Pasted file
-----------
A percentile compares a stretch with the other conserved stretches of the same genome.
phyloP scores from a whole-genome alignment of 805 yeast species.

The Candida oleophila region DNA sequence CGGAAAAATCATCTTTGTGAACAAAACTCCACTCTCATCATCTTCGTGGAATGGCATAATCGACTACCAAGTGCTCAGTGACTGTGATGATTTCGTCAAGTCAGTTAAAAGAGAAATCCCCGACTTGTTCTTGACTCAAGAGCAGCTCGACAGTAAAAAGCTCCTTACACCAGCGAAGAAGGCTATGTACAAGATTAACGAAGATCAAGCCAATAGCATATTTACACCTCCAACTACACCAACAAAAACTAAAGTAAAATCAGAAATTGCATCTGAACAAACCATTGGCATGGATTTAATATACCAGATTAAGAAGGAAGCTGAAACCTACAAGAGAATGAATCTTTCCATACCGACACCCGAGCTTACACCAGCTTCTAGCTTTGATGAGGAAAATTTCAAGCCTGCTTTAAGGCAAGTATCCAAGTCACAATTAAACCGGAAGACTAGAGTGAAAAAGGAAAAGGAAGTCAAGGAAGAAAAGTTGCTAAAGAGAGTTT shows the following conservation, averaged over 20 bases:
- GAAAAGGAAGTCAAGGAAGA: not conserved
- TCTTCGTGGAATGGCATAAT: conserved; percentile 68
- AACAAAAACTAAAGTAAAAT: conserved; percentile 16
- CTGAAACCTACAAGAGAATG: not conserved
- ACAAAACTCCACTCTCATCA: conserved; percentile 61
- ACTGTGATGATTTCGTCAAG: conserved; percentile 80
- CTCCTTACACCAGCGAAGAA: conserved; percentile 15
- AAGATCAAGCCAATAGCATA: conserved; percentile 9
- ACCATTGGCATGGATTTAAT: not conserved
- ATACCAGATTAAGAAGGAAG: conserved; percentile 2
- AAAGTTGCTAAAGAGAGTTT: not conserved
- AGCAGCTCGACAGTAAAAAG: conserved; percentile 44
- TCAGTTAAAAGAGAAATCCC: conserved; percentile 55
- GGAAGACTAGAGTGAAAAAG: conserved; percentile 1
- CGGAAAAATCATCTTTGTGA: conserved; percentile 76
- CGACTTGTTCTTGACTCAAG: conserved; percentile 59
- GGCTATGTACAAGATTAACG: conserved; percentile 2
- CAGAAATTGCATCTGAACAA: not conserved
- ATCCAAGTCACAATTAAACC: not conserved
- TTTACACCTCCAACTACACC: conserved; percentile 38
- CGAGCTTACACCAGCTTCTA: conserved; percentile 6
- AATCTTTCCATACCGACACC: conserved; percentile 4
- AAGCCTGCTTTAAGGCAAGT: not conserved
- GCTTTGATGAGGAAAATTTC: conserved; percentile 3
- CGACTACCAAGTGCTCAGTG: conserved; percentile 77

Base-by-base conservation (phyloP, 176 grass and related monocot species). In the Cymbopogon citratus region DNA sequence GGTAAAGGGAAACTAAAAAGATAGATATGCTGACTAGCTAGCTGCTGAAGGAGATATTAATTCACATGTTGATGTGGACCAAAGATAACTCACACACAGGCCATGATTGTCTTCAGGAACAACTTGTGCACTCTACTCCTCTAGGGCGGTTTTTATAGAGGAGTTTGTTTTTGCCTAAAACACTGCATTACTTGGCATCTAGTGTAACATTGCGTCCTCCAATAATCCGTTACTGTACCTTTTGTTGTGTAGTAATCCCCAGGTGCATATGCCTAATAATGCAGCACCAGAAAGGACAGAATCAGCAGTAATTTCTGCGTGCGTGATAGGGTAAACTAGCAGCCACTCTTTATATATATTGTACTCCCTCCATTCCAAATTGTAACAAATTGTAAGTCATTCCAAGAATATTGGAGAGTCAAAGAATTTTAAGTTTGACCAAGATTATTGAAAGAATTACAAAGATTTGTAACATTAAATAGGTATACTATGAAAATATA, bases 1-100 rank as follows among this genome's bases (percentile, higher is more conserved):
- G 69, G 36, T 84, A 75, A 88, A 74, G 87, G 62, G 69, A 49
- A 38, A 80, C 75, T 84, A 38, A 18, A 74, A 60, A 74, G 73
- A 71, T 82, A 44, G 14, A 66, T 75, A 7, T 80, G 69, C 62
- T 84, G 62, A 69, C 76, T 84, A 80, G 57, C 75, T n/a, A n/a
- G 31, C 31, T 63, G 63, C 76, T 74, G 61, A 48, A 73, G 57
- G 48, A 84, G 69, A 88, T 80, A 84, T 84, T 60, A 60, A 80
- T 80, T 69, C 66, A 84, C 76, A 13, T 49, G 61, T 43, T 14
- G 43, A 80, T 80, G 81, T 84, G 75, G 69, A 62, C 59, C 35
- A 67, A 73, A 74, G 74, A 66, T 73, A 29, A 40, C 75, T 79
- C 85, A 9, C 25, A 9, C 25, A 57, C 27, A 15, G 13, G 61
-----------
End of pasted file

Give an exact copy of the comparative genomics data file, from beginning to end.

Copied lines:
A percentile compares a stretch with the other conserved stretches of the same genome.
phyloP scores from a whole-genome alignment of 805 yeast species.

The Candida oleophila region DNA sequence CGGAAAAATCATCTTTGTGAACAAAACTCCACTCTCATCATCTTCGTGGAATGGCATAATCGACTACCAAGTGCTCAGTGACTGTGATGATTTCGTCAAGTCAGTTAAAAGAGAAATCCCCGACTTGTTCTTGACTCAAGAGCAGCTCGACAGTAAAAAGCTCCTTACACCAGCGAAGAAGGCTATGTACAAGATTAACGAAGATCAAGCCAATAGCATATTTACACCTCCAACTACACCAACAAAAACTAAAGTAAAATCAGAAATTGCATCTGAACAAACCATTGGCATGGATTTAATATACCAGATTAAGAAGGAAGCTGAAACCTACAAGAGAATGAATCTTTCCATACCGACACCCGAGCTTACACCAGCTTCTAGCTTTGATGAGGAAAATTTCAAGCCTGCTTTAAGGCAAGTATCCAAGTCACAATTAAACCGGAAGACTAGAGTGAAAAAGGAAAAGGAAGTCAAGGAAGAAAAGTTGCTAAAGAGAGTTT shows the following conservation, averaged over 20 bases:
- GAAAAGGAAGTCAAGGAAGA: not conserved
- TCTTCGTGGAATGGCATAAT: conserved; percentile 68
- AACAAAAACTAAAGTAAAAT: conserved; percentile 16
- CTGAAACCTACAAGAGAATG: not conserved
- ACAAAACTCCACTCTCATCA: conserved; percentile 61
- ACTGTGATGATTTCGTCAAG: conserved; percentile 80
- CTCCTTACACCAGCGAAGAA: conserved; percentile 15
- AAGATCAAGCCAATAGCATA: conserved; percentile 9
- ACCATTGGCATGGATTTAAT: not conserved
- ATACCAGATTAAGAAGGAAG: conserved; percentile 2
- AAAGTTGCTAAAGAGAGTTT: not conserved
- AGCAGCTCGACAGTAAAAAG: conserved; percentile 44
- TCAGTTAAAAGAGAAATCCC: conserved; percentile 55
- GGAAGACTAGAGTGAAAAAG: conserved; percentile 1
- CGGAAAAATCATCTTTGTGA: conserved; percentile 76
- CGACTTGTTCTTGACTCAAG: conserved; percentile 59
- GGCTATGTACAAGATTAACG: conserved; percentile 2
- CAGAAATTGCATCTGAACAA: not conserved
- ATCCAAGTCACAATTAAACC: not conserved
- TTTACACCTCCAACTACACC: conserved; percentile 38
- CGAGCTTACACCAGCTTCTA: conserved; percentile 6
- AATCTTTCCATACCGACACC: conserved; percentile 4
- AAGCCTGCTTTAAGGCAAGT: not conserved
- GCTTTGATGAGGAAAATTTC: conserved; percentile 3
- CGACTACCAAGTGCTCAGTG: conserved; percentile 77

Base-by-base conservation (phyloP, 176 grass and related monocot species). In the Cymbopogon citratus region DNA sequence GGTAAAGGGAAACTAAAAAGATAGATATGCTGACTAGCTAGCTGCTGAAGGAGATATTAATTCACATGTTGATGTGGACCAAAGATAACTCACACACAGGCCATGATTGTCTTCAGGAACAACTTGTGCACTCTACTCCTCTAGGGCGGTTTTTATAGAGGAGTTTGTTTTTGCCTAAAACACTGCATTACTTGGCATCTAGTGTAACATTGCGTCCTCCAATAATCCGTTACTGTACCTTTTGTTGTGTAGTAATCCCCAGGTGCATATGCCTAATAATGCAGCACCAGAAAGGACAGAATCAGCAGTAATTTCTGCGTGCGTGATAGGGTAAACTAGCAGCCACTCTTTATATATATTGTACTCCCTCCATTCCAAATTGTAACAAATTGTAAGTCATTCCAAGAATATTGGAGAGTCAAAGAATTTTAAGTTTGACCAAGATTATTGAAAGAATTACAAAGATTTGTAACATTAAATAGGTATACTATGAAAATATA, bases 1-100 rank as follows among this genome's bases (percentile, higher is more conserved):
- G 69, G 36, T 84, A 75, A 88, A 74, G 87, G 62, G 69, A 49
- A 38, A 80, C 75, T 84, A 38, A 18, A 74, A 60, A 74, G 73
- A 71, T 82, A 44, G 14, A 66, T 75, A 7, T 80, G 69, C 62
- T 84, G 62, A 69, C 76, T 84, A 80, G 57, C 75, T n/a, A n/a
- G 31, C 31, T 63, G 63, C 76, T 74, G 61, A 48, A 73, G 57
- G 48, A 84, G 69, A 88, T 80, A 84, T 84, T 60, A 60, A 80
- T 80, T 69, C 66, A 84, C 76, A 13, T 49, G 61, T 43, T 14
- G 43, A 80, T 80, G 81, T 84, G 75, G 69, A 62, C 59, C 35
- A 67, A 73, A 74, G 74, A 66, T 73, A 29, A 40, C 75, T 79
- C 85, A 9, C 25, A 9, C 25, A 57, C 27, A 15, G 13, G 61